Readers may have noticed an item in the news concerning a tussle between superstar Rihanna and DC Comics over a name in which they have a mutual interest. This tussle (kindly drawn to our attention by Chris Torrero) is ongoing, and this Kat is happy to host a post from Katfriend and former guest Kat Rebecca Gulbul (currently with the Chartered Institute of Patent Attorneys) on this very topic. Rebecca writes:
Oh na na, what’s her name? Rihanna faces trade mark opposition
Rihanna’s full name is Robyn Rihanna Fenty. She has previously filed trade mark applications for her surname Fenty, but now her application to register her first name (Robyn) has been opposed by DC Comics, who argue that the mark is too similar to their trade mark for the word 'Robin'. Robin has often featured as Batman’s sidekick in the Batman comic series. DC Comics believes that use of the mark Robyn would cause confusion, that consumers may be deceived and that their trade mark will be diluted and tarnished. The trade mark application was filed in the USA for a service mark for “providing on-line non-downloadable general feature magazines”. The record on the USPTO register shows that the application was filed on 23 June 2014 and an opposition was filed on 11 November 2014. A corresponding Community trade mark (CTM) application is also being opposed.
The CTM opposition has been made under Article 8(1)(b) of the Community Trade Mark Regulation which deals with relative grounds of refusal. It states that a trade mark should not be registered “if because of its identity with or similarity to the earlier trade mark and the identity or similarity of the goods or services covered by the trade marks there exists a likelihood of confusion on the part of the public in the territory in which the earlier trade mark is protected; the likelihood of confusion includes the likelihood of association with the earlier trade mark.”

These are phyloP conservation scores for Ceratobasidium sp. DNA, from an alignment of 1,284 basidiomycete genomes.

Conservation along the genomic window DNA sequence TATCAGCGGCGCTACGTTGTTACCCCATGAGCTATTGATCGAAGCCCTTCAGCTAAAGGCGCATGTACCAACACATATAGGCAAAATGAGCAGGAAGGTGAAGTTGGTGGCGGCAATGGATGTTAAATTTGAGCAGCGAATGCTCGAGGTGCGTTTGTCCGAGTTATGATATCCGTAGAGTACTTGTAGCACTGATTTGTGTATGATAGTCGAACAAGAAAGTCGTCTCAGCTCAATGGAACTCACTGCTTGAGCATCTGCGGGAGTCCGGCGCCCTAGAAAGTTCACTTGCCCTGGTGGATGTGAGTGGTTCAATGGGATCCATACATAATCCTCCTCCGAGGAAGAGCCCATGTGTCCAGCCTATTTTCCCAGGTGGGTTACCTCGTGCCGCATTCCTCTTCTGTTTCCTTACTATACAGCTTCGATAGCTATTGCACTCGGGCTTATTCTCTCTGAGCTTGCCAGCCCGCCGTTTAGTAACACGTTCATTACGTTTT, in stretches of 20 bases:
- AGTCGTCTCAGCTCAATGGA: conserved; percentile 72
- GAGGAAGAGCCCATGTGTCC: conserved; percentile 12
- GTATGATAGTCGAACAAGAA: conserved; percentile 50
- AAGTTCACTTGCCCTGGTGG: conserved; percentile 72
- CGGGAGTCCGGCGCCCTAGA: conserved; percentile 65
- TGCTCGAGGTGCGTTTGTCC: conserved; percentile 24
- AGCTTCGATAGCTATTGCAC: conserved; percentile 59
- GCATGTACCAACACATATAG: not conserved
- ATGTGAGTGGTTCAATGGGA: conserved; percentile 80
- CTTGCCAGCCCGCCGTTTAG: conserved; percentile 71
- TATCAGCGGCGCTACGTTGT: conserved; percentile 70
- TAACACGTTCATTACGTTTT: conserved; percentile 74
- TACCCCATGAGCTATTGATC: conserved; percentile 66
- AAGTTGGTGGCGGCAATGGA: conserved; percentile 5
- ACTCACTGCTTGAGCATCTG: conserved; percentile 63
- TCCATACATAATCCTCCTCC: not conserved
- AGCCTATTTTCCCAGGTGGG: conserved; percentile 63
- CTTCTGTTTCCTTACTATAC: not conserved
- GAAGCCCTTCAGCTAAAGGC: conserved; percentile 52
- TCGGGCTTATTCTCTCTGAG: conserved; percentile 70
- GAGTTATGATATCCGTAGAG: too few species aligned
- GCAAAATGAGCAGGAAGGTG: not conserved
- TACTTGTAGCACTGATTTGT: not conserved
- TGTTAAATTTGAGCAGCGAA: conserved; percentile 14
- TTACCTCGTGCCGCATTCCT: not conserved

DC Comics’ character Robin was born a long time before Rihanna, making his first appearance in 1940. The character has enjoyed fame ever since then, during which time much related merchandise has been sold, including action figures and comic books. DC Comics is worried that Rihanna’s trade mark may free-ride on its acquired reputation, or that the use of her trade mark may dilute theirs, or tarnish it. The names are pronounced in exactly the same way and their spelling differs by just one letter. If this can be shown to lead to a likelihood of confusion of relevant consumers as to the origin of goods and services, which is the purpose of trade marks, then Rihanna’s trade mark should not be granted.
Despite the marks' similarity, likelihood of confusion may not be so easy to show and Rihanna's application is likely to succeed if it can be shown that the respective marks are aimed at different publics for non-competing and non-complementary goods. The level of attention on the part of consumers is also a key factor: Batman's Robin is a well-known personality with a fully developed character, something that will not have escaped his fans and which provides a motivation for them to buy products relating to him. Likewise, Rihanna has her own following; according to the Rihanna Daily website she is the most viewed performer on Vevo/YouTube and has more than 90 million Facebook friends. However, the fact that her first forename is actually Robyn is not so widely known.
Another Robyn, 2011
Somebody else who might have more to lose is the Swedish singer Robyn (above, right), who has not opposed the application yet. Rihanna wouldn’t be the first to want to trade mark her name. This application comes along a wave of celebrity awareness of the possibility of registering their names as trade marks and/or reserving domain names. Note for instance Taylor Swift’s registration of some of her song lyrics and domain names.
More on the story here, here and hereRihanna is no stranger to asserting her intellectual property. Earlier this year, the Court of Appeal, England and Wales, upheld a trial judge's ruling in her favour in the case concerning Topshop’s sales of T-shirts bearing her image [on which see Katposts here and here]. The photographer who took the photo of the singer had licensed its use to Topshop. However, the Court ruled that this use amounted to passing off because customers who bought the T-shirt may have believed that Rihanna had endorsed the product when she had not, thus affecting her goodwill.
Reliant Robin here
Oh na na what's your name: Trey Songz here